means for routing data at the determined rate for an alternate one of said channels over the data connection following receipt of a channel change request from a user."

4.3 The first and second technical problems are unrelated and independently solved because the distinguishing features (an available data rate lower than a maximum data rate) solving the second problem (implementing a pricing model) do not contribute to solving the first problem (achieving the highest possible quality of service) and, conversely, the distinguishing features (storing an available rate for the data connection to a remote client, determining a routing rate based on that rate and routing channels at that routing rate) solving the first problem (achieving the highest possible quality of service) do not contribute to solving the second problem (implementing a pricing model).

In accordance with the established case law of the board of appeal the first and second problems are therefore to be regarded as two independent partial problems and it must be separately assessed, for each of them, whether the combination of features solving the partial problem is obviously derivable from the prior art (see Case Law of the Boards of Appeal of the EPO, 6th edition, section I.D.8.2.2).

4.4 Regarding the formulation of the second problem the board draws attention to the case law developed in decision T 641/00 cited above, which is now regarded as well-established (see, for instance, G 3/08, OJ EPO 2011, 10, point 10.13.2 of the Reasons).

According to the approach developed in T 641/00 (see, in particular, points 6 and 7 of the Reasons) features which do not contribute to the solution of a technical problem cannot support the presence of an inventive step and, if the problem is based on a mix of technical and non-technical considerations, the objective problem needs to be reformulated by including the non-technical aspects, whether novel or not, in the formulation of the problem as part of the framework of the technical problem that is to be solved, in particular as a constraint that has to be met.

In the present case, according to the description as filed (see page 11, lines 11 to 23, the text of which is quoted under point 4.2 above, page 16, lines 10 to 18, and pages 18 to 21) the feature in claim 1 that "said available data rate being lower than a maximum data rate for the data connection to the remote client" is the result of a technical implementation of a pricing model which allows a customer to choose from several data rates, each rate being associated to a corresponding level of quality of service and being priced accordingly. The board regards the pricing model itself as non-technical for being of financial, administrative or commercial nature and thus falling under the exclusion of schemes, rules and methods for doing business in Article 52(2)(c) EPC. Applying the approach defined in T 641/00, it is legitimate to reformulate the objective problem by including the aim to be achieved in a non-technical field, whether novel or not, in the formulation of the problem as part of the framework of the technical problem that is to be solved, in particular as a constraint that has to be met. In the present case, the objective technical problem associated with this feature (i.e. the second problem under point 4.2 above) thus needs to be properly reformulated as being how to implement a pricing model which allows the customer to choose to pay a lower amount and to receive broadcast media channels with a quality of service lower than the highest possible quality of service (i.e. at a data rate lower than the maximum possible data rate of the data connection).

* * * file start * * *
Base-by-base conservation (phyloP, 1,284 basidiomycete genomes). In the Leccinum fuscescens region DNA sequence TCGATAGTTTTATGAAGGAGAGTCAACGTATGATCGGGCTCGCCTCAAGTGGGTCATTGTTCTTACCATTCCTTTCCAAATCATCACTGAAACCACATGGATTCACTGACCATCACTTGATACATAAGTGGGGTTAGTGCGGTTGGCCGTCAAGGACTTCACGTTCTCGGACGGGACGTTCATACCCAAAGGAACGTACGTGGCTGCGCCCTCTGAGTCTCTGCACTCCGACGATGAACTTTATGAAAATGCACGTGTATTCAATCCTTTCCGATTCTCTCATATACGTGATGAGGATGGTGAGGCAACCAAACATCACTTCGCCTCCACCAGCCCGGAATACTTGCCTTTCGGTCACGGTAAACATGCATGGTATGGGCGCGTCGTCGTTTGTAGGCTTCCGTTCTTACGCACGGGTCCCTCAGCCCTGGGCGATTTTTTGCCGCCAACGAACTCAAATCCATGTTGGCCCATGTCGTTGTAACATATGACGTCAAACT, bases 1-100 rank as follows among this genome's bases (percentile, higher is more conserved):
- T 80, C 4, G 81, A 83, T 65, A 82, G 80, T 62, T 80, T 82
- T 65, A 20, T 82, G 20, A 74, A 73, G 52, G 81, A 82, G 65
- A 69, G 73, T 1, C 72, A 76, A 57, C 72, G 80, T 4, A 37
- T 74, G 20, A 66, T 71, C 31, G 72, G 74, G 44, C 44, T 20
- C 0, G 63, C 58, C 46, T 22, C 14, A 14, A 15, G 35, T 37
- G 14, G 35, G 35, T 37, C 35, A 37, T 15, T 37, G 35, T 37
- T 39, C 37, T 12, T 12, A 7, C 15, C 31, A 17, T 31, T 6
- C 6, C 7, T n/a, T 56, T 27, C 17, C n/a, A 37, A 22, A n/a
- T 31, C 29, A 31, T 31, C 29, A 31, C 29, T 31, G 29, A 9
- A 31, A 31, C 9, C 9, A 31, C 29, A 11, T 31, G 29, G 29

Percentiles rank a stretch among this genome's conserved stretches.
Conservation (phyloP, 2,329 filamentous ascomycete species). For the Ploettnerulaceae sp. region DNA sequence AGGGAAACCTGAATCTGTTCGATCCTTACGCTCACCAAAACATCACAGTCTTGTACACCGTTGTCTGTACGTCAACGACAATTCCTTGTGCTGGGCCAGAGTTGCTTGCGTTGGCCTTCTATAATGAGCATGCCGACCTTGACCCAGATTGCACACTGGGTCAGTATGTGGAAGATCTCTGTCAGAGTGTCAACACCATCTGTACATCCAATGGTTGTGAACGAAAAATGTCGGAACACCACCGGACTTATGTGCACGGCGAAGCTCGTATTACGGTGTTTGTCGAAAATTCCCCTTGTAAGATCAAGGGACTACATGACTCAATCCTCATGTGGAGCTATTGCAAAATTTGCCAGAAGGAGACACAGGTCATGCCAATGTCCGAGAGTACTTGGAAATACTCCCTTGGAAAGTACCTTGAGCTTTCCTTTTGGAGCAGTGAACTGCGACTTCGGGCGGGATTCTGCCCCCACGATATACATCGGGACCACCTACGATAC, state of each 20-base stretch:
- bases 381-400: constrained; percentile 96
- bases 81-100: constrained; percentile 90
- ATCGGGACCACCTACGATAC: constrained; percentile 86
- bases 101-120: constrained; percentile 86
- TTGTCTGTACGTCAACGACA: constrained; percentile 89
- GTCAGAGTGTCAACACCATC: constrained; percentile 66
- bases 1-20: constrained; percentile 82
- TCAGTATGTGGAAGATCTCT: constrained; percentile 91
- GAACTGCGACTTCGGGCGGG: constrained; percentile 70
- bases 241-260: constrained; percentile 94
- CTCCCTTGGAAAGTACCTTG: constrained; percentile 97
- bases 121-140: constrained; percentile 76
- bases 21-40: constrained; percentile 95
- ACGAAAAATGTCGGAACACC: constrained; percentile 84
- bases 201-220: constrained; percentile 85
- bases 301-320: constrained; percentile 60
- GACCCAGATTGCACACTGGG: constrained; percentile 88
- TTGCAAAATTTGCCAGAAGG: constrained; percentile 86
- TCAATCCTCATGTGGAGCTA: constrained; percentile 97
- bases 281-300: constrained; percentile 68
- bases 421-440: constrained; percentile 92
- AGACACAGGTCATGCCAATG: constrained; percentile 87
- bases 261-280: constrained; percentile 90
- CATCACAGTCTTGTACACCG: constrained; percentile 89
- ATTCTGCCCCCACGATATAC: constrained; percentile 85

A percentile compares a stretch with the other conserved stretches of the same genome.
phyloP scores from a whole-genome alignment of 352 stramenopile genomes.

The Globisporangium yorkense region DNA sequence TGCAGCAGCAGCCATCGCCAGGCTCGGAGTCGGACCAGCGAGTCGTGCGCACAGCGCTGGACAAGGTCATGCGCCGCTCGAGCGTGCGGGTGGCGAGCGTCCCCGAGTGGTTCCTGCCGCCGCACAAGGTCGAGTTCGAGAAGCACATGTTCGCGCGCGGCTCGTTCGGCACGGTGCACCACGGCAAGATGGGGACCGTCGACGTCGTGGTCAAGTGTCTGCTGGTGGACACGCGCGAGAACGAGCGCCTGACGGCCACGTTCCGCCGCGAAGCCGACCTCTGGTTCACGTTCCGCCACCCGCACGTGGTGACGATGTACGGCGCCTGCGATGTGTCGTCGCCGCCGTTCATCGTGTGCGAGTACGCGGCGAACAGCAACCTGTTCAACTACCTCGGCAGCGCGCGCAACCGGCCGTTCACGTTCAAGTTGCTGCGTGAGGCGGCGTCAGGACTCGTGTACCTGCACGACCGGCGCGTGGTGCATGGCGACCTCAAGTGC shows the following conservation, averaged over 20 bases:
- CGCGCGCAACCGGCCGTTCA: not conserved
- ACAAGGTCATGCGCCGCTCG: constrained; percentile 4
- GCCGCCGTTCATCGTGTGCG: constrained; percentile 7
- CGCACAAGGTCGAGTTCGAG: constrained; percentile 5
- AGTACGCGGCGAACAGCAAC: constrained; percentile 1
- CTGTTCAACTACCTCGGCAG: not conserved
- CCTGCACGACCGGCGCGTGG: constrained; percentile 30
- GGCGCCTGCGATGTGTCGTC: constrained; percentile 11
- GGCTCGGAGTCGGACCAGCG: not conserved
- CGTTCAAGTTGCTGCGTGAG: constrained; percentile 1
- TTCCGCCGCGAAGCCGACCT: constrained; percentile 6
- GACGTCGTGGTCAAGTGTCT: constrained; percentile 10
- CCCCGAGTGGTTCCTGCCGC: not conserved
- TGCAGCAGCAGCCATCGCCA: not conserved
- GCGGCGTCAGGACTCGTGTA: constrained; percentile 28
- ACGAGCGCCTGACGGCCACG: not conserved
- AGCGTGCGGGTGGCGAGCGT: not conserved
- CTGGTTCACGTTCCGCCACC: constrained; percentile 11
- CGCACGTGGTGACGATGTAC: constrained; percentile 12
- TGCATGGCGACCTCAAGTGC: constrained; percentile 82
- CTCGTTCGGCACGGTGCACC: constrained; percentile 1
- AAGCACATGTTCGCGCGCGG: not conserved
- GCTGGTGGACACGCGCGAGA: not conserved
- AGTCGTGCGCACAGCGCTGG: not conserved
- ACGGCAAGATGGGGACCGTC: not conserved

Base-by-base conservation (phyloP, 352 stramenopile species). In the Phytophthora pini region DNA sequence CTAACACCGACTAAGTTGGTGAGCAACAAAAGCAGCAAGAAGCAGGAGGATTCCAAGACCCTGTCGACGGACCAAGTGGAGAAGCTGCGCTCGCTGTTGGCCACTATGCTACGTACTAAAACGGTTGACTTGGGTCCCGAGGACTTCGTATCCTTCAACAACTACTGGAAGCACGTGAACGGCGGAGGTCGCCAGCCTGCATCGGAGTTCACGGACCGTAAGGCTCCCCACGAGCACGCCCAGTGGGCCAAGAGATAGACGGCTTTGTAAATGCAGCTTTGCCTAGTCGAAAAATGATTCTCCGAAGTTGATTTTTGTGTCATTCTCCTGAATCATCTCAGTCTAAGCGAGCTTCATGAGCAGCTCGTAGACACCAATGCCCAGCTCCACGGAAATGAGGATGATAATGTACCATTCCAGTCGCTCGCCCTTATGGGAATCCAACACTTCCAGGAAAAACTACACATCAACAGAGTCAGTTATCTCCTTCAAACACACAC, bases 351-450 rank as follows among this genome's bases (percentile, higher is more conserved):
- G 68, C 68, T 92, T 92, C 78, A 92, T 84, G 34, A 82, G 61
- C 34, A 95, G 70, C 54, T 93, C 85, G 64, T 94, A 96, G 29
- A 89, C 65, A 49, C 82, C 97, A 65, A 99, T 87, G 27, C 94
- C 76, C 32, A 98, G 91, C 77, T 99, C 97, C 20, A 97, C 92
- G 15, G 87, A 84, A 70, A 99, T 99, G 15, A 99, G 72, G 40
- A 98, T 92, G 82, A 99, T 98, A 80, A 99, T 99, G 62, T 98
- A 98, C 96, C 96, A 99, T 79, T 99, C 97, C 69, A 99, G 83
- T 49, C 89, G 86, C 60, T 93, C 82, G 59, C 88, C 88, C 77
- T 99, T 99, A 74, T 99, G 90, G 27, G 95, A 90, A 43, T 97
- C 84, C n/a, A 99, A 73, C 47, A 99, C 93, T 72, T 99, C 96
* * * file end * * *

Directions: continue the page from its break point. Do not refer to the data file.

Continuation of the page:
4.5 Thus, in conclusion, the system of claim 1 solves two partial objective technical problems which are

(1) how to provide channels to subscribers over limited bandwidth data connection at the highest possible quality of service (i.e. at the maximum possible data rate of the data connection); and

(2) how to implement a pricing model which allows the customer to choose to pay a lower amount to receive broadcast media channels at a quality of service lower than the highest possible quality of service (i.e. at a data rate lower than the maximum possible data rate of the data connection).